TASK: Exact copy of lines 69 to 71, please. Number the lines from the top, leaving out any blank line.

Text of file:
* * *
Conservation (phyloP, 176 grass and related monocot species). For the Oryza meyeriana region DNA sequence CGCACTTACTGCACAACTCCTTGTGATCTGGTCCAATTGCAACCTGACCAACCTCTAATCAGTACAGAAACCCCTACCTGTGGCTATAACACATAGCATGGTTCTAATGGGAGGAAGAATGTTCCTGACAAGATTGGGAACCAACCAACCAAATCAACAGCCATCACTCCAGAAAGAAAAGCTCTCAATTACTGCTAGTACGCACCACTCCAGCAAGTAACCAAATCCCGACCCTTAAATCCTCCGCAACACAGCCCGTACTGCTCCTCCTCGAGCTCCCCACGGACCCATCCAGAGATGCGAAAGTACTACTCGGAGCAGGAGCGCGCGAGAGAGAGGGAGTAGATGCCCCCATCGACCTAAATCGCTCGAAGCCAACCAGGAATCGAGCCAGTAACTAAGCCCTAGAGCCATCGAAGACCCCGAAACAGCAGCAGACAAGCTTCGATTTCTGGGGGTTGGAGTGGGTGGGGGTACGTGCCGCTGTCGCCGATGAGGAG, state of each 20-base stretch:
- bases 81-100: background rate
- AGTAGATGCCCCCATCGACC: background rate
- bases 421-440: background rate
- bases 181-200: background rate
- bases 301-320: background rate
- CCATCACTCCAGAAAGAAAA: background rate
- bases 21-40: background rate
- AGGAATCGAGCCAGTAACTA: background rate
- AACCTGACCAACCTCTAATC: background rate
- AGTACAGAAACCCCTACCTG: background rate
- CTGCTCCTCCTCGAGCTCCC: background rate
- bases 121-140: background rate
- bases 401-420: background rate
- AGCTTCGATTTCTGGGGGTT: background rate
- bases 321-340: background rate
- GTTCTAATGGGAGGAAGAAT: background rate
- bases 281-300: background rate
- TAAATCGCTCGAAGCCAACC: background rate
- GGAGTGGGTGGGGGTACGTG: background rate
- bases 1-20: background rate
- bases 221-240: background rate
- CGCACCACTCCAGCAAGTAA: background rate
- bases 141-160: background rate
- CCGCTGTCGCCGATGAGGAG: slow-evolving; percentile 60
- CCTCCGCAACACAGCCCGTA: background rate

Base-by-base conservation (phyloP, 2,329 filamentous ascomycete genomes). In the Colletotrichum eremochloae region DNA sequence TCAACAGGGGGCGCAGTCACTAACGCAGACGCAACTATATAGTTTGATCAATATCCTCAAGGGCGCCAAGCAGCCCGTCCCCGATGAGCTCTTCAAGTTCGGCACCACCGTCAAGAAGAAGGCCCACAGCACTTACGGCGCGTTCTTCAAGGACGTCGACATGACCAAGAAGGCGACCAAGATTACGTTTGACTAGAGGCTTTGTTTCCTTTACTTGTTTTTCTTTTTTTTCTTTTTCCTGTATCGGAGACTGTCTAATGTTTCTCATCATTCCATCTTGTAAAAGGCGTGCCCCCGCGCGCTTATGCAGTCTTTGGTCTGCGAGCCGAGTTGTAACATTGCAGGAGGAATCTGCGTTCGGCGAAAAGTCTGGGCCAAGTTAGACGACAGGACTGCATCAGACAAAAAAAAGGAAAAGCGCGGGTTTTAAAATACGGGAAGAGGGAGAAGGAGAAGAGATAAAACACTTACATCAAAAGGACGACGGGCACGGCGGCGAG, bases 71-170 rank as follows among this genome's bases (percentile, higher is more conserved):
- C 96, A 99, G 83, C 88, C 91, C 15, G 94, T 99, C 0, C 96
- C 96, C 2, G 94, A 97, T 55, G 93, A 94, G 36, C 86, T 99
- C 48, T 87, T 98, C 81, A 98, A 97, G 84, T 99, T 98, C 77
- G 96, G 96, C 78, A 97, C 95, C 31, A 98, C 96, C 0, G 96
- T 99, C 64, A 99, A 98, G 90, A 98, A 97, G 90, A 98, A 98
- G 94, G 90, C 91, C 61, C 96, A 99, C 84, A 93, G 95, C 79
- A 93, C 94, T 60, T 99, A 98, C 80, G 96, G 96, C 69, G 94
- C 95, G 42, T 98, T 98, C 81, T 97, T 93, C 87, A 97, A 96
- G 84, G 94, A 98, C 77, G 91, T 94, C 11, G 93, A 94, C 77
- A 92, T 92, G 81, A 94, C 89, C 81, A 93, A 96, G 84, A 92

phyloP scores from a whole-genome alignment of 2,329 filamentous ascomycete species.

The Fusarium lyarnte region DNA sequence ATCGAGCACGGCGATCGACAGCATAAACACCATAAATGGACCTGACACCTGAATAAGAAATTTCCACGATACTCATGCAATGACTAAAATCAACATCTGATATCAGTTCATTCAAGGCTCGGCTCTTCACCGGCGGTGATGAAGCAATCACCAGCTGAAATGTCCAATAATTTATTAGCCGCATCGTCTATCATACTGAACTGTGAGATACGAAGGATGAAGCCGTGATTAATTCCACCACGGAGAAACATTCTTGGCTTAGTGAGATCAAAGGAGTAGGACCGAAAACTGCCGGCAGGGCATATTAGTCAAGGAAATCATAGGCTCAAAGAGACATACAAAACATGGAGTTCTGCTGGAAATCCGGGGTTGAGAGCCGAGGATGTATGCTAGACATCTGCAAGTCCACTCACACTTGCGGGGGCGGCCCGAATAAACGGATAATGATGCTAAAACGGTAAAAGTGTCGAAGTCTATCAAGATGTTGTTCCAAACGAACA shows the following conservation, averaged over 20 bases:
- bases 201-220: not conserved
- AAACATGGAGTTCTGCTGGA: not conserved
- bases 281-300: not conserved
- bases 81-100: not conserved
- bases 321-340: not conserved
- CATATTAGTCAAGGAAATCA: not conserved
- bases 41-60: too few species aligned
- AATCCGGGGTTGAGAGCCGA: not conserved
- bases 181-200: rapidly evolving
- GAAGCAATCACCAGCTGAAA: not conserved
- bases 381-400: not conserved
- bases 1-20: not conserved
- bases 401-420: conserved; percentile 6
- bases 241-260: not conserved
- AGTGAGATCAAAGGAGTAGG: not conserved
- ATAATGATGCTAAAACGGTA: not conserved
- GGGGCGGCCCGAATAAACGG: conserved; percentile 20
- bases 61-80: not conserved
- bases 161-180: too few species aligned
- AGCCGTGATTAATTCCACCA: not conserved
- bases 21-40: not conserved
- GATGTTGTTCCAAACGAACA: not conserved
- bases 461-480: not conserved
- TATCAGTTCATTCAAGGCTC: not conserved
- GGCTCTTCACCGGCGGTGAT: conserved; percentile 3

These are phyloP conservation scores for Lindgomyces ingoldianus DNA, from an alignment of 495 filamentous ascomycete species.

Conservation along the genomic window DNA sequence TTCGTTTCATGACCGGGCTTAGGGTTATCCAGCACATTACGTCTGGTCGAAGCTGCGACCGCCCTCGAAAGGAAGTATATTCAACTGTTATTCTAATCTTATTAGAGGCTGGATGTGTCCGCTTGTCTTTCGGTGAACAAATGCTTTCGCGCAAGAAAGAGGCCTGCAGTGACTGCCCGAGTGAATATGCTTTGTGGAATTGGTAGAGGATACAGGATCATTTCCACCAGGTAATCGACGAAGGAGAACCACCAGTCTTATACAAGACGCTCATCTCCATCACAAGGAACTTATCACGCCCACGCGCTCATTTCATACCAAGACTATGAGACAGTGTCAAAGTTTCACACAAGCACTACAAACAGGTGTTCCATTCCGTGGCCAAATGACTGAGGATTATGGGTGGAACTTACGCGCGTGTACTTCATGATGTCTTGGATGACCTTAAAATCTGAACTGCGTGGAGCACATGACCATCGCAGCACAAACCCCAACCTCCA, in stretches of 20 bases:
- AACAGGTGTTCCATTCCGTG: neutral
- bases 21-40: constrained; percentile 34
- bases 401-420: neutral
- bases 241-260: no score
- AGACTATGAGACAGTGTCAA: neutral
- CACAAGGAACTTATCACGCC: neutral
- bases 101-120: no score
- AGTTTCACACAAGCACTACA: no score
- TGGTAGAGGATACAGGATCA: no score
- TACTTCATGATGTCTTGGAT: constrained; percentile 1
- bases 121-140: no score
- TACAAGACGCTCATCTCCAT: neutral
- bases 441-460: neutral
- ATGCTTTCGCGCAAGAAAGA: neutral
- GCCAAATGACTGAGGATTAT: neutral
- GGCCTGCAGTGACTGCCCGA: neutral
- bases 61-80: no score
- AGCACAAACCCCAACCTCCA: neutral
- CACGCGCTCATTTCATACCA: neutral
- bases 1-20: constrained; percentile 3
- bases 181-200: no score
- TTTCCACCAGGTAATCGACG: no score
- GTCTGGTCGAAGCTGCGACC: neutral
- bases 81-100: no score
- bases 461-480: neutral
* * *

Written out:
- bases 401-420: neutral
- bases 241-260: no score
- AGACTATGAGACAGTGTCAA: neutral